We must also suggest that Watson's early move to Sussex came in part with Holmes and Watson's desire to minimize scandal.  It is quite likely that the public (and perhaps Scotland Yard) were beginning to speculate regarding the depth of Holmes and Watson's relationship.

Their ruse, however, does not appear to work, for soon after their return to Baker Street we are introduced to their client, a Colonel Sir James Damery, who states:

"Of course, I was prepared to find Dr. Watson," he remarked with a courteous bow.

It is quite obvious, then, that Holmes and Watson are fooling no one.

Sir James does not remain long in Holmes and Watson's company.  He briefly relays his client's desire to detach Miss Violet de Merville from the audacious Baron, requesting Holmes' aid in finding some way to reveal the Baron's true character.  Holmes agrees, and so Sir James takes his leave.  It is after Sir James' leaving, and indeed, after Holmes sets out to find some means of bringing the Baron down, that Watson tells us:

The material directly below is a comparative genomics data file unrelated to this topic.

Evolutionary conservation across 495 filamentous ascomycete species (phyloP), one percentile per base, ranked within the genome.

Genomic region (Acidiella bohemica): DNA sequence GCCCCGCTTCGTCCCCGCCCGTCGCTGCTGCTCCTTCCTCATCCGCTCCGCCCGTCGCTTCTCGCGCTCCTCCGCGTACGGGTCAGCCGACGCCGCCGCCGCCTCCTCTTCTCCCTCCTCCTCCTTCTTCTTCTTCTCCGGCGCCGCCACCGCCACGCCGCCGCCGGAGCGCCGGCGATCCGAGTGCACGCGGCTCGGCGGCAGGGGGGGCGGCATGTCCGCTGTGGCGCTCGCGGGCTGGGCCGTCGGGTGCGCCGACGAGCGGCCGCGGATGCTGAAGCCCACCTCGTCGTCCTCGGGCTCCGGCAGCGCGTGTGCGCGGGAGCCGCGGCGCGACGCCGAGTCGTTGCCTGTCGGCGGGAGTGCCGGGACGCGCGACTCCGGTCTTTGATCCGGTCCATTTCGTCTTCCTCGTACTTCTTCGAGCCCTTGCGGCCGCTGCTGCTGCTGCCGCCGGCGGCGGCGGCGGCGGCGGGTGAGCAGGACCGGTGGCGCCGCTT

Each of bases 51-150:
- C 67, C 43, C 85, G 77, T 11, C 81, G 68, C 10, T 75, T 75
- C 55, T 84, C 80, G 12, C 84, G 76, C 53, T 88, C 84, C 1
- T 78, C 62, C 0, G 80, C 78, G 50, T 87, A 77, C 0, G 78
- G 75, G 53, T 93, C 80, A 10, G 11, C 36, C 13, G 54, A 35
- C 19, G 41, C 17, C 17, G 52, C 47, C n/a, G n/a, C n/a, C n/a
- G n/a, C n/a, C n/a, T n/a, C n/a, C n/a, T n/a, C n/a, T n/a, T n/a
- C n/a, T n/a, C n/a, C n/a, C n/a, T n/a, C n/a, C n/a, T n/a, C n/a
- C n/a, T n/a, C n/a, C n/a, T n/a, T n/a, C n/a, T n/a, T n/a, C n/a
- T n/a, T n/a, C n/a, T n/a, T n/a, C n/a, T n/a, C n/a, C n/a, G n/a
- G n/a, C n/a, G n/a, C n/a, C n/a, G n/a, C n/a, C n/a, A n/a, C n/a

It was not possible for me to follow the immediate steps taken by my friend, for I had some pressing professional business of my own, but I met him by appointment that evening at Simpson’s, where, sitting at a small table in the front window and looking down at the rushing stream of life in the Strand, he told me something of what had passed.

We see here, again, proof that Watson was in the process of setting up his new country practice in Sussex, for what other professional business could Watson have?  He has given up his London practice.  His writing is on hold.  Indeed, the sole profession left to Watson is Holmes' practice.  We must therefore conclude that Holmes entrusted the whole of their arrangements to Watson's capable hands.  We have no doubt that Watson arranged every detail regarding their move to Sussex, and that Holmes waited for the dust to settle before reluctantly leaving Baker Street, following Watson to what would become their new home.  Indeed, it does not surprise us in the least that this process took well over a year.

Returning to Simpson's, and Holmes' report of his interview with the Baron, Holmes, in describing his meeting with Baron Gruner, tells Watson:

"Well, Watson, I love to come to close grips with my man."